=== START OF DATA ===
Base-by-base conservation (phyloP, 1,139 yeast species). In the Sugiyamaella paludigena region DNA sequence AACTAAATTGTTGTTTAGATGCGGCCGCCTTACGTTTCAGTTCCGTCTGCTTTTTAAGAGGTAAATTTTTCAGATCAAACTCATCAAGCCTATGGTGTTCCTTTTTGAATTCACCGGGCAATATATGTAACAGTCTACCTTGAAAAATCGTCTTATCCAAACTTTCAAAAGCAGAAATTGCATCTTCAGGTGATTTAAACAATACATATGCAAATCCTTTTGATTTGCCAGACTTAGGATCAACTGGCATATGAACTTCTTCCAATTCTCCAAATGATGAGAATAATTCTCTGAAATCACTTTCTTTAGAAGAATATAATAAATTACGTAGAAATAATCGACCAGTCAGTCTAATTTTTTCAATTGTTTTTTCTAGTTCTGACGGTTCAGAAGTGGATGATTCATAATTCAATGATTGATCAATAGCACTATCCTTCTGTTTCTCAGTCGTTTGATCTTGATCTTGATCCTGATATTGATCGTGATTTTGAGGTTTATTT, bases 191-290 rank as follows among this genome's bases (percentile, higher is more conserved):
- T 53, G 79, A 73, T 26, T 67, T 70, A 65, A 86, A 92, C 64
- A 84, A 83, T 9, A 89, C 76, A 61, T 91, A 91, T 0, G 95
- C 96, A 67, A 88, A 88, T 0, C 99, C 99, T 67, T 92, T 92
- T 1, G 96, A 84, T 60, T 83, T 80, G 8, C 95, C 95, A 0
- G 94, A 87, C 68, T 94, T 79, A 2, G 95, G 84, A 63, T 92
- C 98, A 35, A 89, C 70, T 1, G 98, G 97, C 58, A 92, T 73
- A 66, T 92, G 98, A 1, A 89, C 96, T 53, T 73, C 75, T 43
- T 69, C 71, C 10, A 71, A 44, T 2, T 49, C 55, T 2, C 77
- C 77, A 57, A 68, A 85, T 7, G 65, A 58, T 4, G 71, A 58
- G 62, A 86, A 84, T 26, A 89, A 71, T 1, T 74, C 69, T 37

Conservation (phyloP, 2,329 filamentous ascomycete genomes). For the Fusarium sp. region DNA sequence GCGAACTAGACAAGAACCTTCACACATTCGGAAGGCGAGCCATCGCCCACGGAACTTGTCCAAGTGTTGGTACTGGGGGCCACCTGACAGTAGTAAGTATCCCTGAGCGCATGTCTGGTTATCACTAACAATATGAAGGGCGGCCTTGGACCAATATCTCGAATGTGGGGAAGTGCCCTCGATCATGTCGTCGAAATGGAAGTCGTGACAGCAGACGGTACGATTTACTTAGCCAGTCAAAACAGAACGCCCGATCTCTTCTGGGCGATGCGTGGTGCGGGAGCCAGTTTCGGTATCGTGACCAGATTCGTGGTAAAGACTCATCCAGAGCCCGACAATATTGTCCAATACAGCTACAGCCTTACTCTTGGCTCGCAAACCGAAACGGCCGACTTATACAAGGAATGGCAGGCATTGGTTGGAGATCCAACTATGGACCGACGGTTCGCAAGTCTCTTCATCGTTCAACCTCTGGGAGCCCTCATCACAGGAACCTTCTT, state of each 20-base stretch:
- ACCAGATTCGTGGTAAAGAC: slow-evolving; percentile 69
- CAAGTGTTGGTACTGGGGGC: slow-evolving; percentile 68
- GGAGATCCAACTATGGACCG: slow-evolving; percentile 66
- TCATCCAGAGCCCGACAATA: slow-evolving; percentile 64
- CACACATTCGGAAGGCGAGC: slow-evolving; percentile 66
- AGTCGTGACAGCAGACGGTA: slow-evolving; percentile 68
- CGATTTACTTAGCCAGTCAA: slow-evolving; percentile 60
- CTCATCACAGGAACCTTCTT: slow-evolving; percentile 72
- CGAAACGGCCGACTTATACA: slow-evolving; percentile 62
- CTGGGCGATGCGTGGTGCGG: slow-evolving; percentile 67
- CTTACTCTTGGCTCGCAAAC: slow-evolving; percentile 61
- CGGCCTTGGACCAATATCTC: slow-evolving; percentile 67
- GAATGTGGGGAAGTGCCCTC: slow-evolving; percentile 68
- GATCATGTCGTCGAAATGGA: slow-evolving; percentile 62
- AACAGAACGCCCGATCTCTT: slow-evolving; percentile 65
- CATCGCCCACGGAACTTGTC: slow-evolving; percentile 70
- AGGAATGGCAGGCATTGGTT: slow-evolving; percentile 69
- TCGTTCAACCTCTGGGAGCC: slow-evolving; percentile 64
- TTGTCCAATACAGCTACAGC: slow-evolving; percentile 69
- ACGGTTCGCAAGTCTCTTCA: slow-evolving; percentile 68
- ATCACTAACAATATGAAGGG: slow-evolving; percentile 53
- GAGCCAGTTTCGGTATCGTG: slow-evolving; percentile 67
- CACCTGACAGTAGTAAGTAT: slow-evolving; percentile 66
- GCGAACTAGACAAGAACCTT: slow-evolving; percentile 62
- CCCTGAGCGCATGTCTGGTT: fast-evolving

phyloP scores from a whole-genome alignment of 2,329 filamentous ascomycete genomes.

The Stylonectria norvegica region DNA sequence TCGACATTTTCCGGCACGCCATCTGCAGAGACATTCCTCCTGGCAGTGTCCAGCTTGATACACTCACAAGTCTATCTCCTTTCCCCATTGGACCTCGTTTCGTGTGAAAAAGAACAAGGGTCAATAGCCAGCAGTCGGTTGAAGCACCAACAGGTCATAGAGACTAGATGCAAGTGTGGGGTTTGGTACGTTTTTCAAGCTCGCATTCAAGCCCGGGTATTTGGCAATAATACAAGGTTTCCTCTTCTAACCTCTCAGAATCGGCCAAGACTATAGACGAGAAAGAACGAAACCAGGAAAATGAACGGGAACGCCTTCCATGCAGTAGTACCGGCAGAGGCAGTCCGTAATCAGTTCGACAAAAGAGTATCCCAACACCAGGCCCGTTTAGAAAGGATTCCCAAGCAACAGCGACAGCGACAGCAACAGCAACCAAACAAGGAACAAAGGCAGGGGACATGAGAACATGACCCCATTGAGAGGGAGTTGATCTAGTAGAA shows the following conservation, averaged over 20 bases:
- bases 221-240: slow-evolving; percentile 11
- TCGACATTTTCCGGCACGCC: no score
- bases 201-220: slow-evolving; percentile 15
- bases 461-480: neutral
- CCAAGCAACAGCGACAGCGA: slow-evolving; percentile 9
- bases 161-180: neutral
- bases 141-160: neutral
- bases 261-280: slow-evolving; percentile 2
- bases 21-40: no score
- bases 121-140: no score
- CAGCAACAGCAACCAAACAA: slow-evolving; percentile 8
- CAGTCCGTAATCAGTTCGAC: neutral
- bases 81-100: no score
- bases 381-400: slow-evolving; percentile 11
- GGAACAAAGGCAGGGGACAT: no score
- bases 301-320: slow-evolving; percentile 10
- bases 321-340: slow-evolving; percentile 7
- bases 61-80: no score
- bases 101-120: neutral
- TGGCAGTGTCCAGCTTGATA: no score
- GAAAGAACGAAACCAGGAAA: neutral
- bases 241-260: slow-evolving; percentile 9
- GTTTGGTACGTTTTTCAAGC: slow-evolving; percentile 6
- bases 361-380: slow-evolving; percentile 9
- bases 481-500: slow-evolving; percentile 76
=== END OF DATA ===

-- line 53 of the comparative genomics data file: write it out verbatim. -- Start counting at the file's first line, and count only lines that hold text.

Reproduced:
- bases 381-400: slow-evolving; percentile 11